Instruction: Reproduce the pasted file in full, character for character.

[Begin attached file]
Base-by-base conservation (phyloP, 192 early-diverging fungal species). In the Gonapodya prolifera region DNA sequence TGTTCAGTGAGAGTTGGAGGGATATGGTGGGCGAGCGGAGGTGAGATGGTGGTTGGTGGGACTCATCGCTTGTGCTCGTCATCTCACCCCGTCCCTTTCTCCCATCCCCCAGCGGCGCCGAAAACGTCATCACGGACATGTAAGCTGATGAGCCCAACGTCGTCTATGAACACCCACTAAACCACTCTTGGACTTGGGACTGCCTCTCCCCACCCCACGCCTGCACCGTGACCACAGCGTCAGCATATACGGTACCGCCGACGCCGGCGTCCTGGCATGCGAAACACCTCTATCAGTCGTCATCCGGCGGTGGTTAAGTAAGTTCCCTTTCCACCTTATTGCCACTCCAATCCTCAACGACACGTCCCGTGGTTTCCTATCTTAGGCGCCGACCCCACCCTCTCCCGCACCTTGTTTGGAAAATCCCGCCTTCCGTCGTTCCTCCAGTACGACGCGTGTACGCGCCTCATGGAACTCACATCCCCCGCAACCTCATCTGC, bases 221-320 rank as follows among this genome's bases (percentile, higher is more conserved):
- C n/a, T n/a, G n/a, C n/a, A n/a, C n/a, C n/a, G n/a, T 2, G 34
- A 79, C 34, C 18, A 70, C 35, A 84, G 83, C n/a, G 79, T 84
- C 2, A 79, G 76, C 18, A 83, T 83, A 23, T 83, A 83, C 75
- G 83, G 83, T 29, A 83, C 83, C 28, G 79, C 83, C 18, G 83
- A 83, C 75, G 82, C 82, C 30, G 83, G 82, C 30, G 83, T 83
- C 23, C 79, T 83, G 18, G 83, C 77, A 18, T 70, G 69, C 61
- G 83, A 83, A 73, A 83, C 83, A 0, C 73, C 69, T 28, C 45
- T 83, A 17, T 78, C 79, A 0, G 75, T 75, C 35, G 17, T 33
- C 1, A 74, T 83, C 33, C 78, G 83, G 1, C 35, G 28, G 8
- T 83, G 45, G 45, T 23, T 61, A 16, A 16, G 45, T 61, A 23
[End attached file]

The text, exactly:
Base-by-base conservation (phyloP, 192 early-diverging fungal species). In the Gonapodya prolifera region DNA sequence TGTTCAGTGAGAGTTGGAGGGATATGGTGGGCGAGCGGAGGTGAGATGGTGGTTGGTGGGACTCATCGCTTGTGCTCGTCATCTCACCCCGTCCCTTTCTCCCATCCCCCAGCGGCGCCGAAAACGTCATCACGGACATGTAAGCTGATGAGCCCAACGTCGTCTATGAACACCCACTAAACCACTCTTGGACTTGGGACTGCCTCTCCCCACCCCACGCCTGCACCGTGACCACAGCGTCAGCATATACGGTACCGCCGACGCCGGCGTCCTGGCATGCGAAACACCTCTATCAGTCGTCATCCGGCGGTGGTTAAGTAAGTTCCCTTTCCACCTTATTGCCACTCCAATCCTCAACGACACGTCCCGTGGTTTCCTATCTTAGGCGCCGACCCCACCCTCTCCCGCACCTTGTTTGGAAAATCCCGCCTTCCGTCGTTCCTCCAGTACGACGCGTGTACGCGCCTCATGGAACTCACATCCCCCGCAACCTCATCTGC, bases 221-320 rank as follows among this genome's bases (percentile, higher is more conserved):
- C n/a, T n/a, G n/a, C n/a, A n/a, C n/a, C n/a, G n/a, T 2, G 34
- A 79, C 34, C 18, A 70, C 35, A 84, G 83, C n/a, G 79, T 84
- C 2, A 79, G 76, C 18, A 83, T 83, A 23, T 83, A 83, C 75
- G 83, G 83, T 29, A 83, C 83, C 28, G 79, C 83, C 18, G 83
- A 83, C 75, G 82, C 82, C 30, G 83, G 82, C 30, G 83, T 83
- C 23, C 79, T 83, G 18, G 83, C 77, A 18, T 70, G 69, C 61
- G 83, A 83, A 73, A 83, C 83, A 0, C 73, C 69, T 28, C 45
- T 83, A 17, T 78, C 79, A 0, G 75, T 75, C 35, G 17, T 33
- C 1, A 74, T 83, C 33, C 78, G 83, G 1, C 35, G 28, G 8
- T 83, G 45, G 45, T 23, T 61, A 16, A 16, G 45, T 61, A 23